Creature comforts? Cruisability? Familyfriendly? Check, check and check.
CClearly designed by Darth Vader’s naval architect, the Galeon 430 HTC (Hardtop Coupe) is a delight. Swoopy black-and-white exterior styling is matched on the interior by a helm evidently nicked directly from Vader’s flagship, complete with a mezzanine style raised platform. Surrounded by a stainless-steel rail, it provides the skipper with not only superb all-around visibility but also the chance to growl, “I will show you the true nature of the Force!”
Most galleys are either up (in the salon) or down (out of sight below), but the Galeon has a sort-of-up galley. It’s actually in a sunny atrium under the huge windshield,
so it doesn’t take up salon space because, really, you probably don’t spend enough time cooking to waste a big chunk of salon. On the Galeon, the semi down galley lets the cook stay in the conversation and makes it easy to pass munchies to Darth at the helm or to the Wookies at the salon dinette. Points for big hull windows, large counter space, including a cover over the double stainlesssteel sink, and clever stowage in every nook. Cook-friendly goodies include a two-burner Kenyon cooktop, undercounter microwave/convection oven, and full-height fridge.
The master stateroom has a king-size berth (actually 2 inches wider than a king in the middle), and Galeon thoughtfully provides a full-height hanging locker that doesn’t rumple the bottom half of your clothing. Big windows on each side of the cabin have opening ports for fresh air, plus an overhead hatch. The spacious en-suite head features a vessel sink as well as a fullsize stall shower — ahh, luxury — with an intricate Euro-style
control panel that probably comes with its own manual.
Tucked aft, the guest cabin with twins that easily convert into a queen-size berth will prove suitable for either a family with kids or a weekending couple. This cabin boasts fullstanding headroom and a full-height bureau for stowage. Find the day-head with shower just forward to serve the guest cabin. An optional third-cabin version is available but, frankly, this is cavelike and low.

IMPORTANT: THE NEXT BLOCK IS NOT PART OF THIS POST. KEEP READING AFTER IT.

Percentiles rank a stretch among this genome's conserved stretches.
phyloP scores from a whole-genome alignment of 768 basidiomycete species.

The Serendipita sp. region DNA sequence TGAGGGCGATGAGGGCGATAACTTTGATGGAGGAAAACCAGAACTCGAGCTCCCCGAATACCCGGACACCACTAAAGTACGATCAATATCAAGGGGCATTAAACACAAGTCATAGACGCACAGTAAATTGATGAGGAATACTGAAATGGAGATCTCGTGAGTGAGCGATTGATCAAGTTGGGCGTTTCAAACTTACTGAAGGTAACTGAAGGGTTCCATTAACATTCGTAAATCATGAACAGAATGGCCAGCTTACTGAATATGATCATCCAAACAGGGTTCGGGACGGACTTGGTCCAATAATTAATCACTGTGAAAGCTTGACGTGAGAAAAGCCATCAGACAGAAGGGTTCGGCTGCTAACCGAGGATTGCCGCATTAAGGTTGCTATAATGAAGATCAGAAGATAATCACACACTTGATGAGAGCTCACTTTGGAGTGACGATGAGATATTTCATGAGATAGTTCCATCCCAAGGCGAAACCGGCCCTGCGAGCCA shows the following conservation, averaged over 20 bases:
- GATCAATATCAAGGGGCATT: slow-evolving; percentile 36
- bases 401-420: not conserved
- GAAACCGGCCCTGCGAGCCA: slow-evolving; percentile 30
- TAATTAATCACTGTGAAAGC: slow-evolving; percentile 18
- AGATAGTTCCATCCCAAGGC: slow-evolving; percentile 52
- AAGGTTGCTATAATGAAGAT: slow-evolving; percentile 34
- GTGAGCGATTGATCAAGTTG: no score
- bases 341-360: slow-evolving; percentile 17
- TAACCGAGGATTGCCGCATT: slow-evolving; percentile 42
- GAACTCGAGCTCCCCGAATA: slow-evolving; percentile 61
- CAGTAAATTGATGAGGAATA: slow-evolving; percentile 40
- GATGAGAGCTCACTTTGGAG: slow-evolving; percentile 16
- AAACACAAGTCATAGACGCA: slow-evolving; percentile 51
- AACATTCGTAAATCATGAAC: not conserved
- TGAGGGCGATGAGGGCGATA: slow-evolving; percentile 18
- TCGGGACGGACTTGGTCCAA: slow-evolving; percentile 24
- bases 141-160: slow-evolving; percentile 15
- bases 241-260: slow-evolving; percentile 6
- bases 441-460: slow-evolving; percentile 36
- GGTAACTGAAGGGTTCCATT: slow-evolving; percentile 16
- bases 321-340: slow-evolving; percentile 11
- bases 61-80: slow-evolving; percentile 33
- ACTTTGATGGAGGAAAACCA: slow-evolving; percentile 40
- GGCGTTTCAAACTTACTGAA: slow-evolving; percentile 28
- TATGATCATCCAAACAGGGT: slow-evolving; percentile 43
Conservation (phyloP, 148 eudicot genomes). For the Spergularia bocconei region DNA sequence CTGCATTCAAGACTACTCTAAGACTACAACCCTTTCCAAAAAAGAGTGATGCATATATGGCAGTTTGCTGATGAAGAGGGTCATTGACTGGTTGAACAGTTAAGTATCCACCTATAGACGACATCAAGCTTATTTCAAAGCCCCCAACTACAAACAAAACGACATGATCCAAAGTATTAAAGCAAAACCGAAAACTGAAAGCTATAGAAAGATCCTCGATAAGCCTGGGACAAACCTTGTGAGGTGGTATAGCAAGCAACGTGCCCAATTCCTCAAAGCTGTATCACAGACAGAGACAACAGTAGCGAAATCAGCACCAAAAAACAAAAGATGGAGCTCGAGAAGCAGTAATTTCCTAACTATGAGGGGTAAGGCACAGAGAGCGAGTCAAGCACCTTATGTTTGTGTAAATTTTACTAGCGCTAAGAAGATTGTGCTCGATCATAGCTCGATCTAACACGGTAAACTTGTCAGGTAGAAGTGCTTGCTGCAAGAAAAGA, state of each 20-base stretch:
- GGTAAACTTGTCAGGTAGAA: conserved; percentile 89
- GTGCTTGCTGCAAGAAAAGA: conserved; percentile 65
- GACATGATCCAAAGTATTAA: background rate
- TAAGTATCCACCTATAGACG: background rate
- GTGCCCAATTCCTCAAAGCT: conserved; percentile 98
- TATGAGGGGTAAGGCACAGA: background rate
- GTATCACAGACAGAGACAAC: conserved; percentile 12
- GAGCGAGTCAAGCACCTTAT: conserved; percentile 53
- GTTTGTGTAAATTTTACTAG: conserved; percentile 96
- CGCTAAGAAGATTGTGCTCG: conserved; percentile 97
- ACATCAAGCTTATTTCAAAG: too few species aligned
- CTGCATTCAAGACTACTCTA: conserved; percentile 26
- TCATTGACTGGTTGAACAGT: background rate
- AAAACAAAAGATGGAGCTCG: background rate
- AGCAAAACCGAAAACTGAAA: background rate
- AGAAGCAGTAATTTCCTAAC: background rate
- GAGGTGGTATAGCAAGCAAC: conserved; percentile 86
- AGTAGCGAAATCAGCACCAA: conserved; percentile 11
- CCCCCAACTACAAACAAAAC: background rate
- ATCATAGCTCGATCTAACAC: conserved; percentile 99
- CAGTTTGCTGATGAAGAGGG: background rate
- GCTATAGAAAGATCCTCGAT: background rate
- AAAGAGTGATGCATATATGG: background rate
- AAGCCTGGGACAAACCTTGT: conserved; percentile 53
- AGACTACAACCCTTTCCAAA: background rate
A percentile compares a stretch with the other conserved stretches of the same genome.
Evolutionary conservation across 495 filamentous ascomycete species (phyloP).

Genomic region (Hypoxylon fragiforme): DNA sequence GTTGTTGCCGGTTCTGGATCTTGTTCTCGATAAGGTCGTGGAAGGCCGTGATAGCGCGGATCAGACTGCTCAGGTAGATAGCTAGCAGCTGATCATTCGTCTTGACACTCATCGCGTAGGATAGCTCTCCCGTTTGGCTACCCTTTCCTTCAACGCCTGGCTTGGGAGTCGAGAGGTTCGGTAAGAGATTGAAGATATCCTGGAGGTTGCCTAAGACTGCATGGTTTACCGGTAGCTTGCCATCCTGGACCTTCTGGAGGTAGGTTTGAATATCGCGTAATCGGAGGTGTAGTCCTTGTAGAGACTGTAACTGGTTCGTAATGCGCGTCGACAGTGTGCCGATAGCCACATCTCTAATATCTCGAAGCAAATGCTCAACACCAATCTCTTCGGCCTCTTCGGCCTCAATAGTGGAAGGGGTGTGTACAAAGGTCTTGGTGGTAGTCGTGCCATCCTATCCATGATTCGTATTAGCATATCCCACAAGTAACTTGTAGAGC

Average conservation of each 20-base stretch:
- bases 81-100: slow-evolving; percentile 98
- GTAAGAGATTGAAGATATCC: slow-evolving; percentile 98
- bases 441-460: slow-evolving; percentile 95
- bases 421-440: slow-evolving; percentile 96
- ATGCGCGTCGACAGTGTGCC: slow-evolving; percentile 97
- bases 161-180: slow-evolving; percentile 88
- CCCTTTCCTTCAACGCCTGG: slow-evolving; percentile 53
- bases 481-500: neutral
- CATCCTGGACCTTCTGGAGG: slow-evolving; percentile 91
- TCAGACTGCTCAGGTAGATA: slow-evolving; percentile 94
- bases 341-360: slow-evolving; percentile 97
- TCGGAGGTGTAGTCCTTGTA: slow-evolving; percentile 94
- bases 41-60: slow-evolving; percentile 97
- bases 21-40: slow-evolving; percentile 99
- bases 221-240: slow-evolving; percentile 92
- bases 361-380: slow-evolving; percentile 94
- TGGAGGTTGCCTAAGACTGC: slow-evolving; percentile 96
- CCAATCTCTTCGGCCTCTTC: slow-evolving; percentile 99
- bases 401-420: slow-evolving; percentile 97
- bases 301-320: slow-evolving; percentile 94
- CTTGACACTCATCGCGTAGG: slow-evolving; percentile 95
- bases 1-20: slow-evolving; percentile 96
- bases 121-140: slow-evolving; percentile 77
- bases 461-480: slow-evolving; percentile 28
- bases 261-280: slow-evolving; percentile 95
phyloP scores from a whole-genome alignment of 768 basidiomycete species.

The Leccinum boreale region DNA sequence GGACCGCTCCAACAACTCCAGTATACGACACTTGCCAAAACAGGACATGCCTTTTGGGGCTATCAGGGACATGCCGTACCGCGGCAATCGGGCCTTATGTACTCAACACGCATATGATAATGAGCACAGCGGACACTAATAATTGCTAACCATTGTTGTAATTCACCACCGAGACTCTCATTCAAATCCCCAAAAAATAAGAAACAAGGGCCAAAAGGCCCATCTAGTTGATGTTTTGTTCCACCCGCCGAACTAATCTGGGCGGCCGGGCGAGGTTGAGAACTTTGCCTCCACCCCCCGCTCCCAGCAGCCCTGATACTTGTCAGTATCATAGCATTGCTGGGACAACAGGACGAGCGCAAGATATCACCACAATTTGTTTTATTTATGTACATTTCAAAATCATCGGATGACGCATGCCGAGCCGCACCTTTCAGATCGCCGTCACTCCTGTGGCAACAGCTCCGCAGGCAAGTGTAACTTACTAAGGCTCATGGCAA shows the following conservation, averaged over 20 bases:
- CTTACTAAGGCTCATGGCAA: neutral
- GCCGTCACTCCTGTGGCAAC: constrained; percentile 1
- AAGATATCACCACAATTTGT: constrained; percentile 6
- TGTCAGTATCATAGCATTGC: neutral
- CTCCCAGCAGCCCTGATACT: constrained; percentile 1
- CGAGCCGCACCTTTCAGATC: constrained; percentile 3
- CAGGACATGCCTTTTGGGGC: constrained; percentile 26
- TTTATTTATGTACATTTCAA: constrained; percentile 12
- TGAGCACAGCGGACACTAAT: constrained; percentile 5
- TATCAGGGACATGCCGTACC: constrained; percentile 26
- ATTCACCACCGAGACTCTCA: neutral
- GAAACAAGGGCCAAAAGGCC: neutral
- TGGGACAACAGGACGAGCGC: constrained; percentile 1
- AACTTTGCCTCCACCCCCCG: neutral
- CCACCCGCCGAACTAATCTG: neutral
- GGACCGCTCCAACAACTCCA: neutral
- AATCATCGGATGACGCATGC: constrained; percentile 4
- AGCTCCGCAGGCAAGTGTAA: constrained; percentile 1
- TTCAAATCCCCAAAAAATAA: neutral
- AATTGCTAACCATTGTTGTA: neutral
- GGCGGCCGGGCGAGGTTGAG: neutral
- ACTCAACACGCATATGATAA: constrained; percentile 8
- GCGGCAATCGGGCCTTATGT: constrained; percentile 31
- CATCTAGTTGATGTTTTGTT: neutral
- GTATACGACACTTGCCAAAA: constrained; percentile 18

The salon basks in brightness with an oversize opening sunroof and tinted moonroof, and even the cockpit overhang has a moonroof. The settee is to port with a large dinette opposite, and the three-piece sliding cockpit doors disappear behind the dinette. Galeon gets points for a high standard of finish from the diamond-pattern upholstery to the suede-covered walls.
The raised helm, which has full-standing headroom, is arranged to suit the captain of Darth’s Star Destroyer and is in nonglare black (of course) with a pair of Raymarine 22-inch screens up top, then a layer for the Volvo Penta engine monitor and the Galeon-proprietary monitor that shows lights on an outline of the 430 for every system in use. A row of well-labeled rocker switches and a Side-Power bowthruster lever complete the dash package.
The double-wide helm seat has flip-up bolsters and armrests, as well as a properly positioned footrest for longer running, and looking forward, the huge one-piece windshield is unmarred by mullions and cleaned by a pair of long pantographic wipers. Besides the ergonomic dash, what I like about the helm is the opening window next to the skipper, who can lean out for a full side view when docking.
Galeon also gets points for putting sea rails on nearly every countertop, unlike some builders who apparently don’t realize that boats can roll, causing everything from sunglasses to chart books to slide off.
The L-shaped cockpit lounge is more flexible than a Transformer toy, shapeshifting from dinette to settee to sun pad. Galeon importer MarineMax completes the 430 with an extra-wide (5-plus feet) hydraulic transom platform highlighted by clever automatic stairs that unfold as the hydraulic platform is lowered, making it safe and easy to descend from cockpit level.
Impeccably welded stainless-steel chocks recessed in each side of the cockpit gunwale lead to equally impressive cleats, but the clever touch is the opening bin with a fiberglass lid just behind each cleat to stow the tail of your dock lines. No more spaghetti all over the deck.
Standard power aboard the 430 HTC is a pair of Volvo Penta D6 conventional shaft diesels of 435 hp each, and our test boat sported a Fischer-Panda 12 kW genset tucked under the cockpit. We topped out at over 35 mph (30.3 knots).
If you’re shopping, the Tiara 44 Sport Coupe ($903,704) is 2 feet longer, uses Volvo Penta IPS pod drives for similar speeds, and also offers a two-stateroom/ two-head layout.
The Galeon 430 HTC proves a most impressive import, with a number of touches that are both thoughtful and seamanlike. Put this one on your short list.
“Hey, Leia, it’s me, Luke. Grab the kids and check out this Starfighter!”
Galeon has found every nook and cranny and turned it into much appreciated stowage space.